Benzoic acid is also excreted by the bronchi and tends to disinfect and stimulate the bronchial mucous membrane.
The majority of birds possess a pair of internal tympaniform membranes forming the inner or median walls of the bronchi, which are there furnished with semi-rings only.
The drug is excreted partly by the bronchi - which it tends to disinfect - and partly in the urine, which it causes to smell of violets.
The structural changes occurring in the bronchi in catarrhal bronchitis have also been ascertained, and, as in the case of pneumonia, have been shown to be frequently excited by the presence of a microphyte.
The secretion of mucus by the bronchi and trachea is greatly reduced and their muscular tissue is paralysed - a fact of which much use is made in practical medicine.
Thus carbolic acid or carbolized ammonia are sniffed into the nose to destroy the microbes there, or the nose is washed out by an antiseptic solution as a nasal douche; bismuth or morphine are insufflated, or zinc ointment is applied, to cover the mucous membrane, and protect it from further irritation; and various antiseptic gargles, paints and powders applied to the pharynx in order to prevent the microbic inflammation from extending to the pharynx and down the trachea and bronchi, for many a severe bronchitis begins first by sneezing and nasal irritation.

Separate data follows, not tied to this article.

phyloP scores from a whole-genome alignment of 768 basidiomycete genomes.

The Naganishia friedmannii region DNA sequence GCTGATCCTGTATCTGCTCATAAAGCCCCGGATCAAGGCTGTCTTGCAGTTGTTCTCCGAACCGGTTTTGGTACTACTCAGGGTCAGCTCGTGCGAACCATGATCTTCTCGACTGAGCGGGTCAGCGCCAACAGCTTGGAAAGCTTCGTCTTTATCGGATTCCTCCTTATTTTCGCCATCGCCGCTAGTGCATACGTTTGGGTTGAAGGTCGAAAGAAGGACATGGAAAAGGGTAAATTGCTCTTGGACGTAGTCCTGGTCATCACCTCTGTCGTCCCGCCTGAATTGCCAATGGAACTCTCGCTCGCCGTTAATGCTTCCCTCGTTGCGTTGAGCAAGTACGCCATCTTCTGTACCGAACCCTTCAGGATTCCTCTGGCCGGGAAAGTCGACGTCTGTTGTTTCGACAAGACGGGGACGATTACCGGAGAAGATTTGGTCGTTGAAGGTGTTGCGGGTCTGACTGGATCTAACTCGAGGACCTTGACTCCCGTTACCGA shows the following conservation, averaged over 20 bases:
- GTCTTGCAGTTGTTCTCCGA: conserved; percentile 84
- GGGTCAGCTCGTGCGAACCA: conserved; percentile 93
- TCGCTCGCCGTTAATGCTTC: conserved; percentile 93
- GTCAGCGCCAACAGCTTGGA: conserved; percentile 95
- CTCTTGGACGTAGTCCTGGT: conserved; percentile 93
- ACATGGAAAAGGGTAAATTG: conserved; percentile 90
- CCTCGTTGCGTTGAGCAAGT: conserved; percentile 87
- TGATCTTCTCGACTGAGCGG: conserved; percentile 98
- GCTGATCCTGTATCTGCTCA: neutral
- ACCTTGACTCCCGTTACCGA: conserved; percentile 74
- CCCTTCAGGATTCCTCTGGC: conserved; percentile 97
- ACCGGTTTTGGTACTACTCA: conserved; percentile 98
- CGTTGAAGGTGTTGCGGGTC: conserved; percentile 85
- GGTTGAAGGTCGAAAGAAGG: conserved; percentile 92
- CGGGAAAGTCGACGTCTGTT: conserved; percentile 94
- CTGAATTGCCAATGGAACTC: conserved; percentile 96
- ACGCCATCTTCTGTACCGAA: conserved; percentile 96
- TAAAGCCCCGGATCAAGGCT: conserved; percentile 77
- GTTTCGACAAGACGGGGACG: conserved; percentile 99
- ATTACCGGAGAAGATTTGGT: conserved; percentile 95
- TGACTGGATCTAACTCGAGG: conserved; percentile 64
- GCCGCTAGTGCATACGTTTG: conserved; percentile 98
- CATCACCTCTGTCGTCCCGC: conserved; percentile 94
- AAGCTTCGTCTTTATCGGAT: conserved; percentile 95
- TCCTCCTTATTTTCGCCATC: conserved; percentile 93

The places mentioned are all suitable for persons suffering from chronic bronchitis, who should avoid any irritation of the larynx, trachea or bronchi by air which is too dry or which is liable to great changes of temperature.
In the event of the host escaping being killed and eaten it is believed that some of these larvae wander about or ultimately make their way to the exterior, possibly through the bronchi; nevertheless it seems to be certain that they can only reach sexual maturity in the nasal passages of some carnivorous animal, and the chance of attaining this environment is afforded when the viscera of the host are devoured by some flesh-eating mammal.
The motor nerves of the arteries, of the bladder and rectal sphincters, and also of the bronchi, are paralysed by atropine, but the nervous arrangements of those organs are highly complex and until they are further unravelled by physiologists, pharmacology will be unable to give much information which might be of great value in the employment of atropine.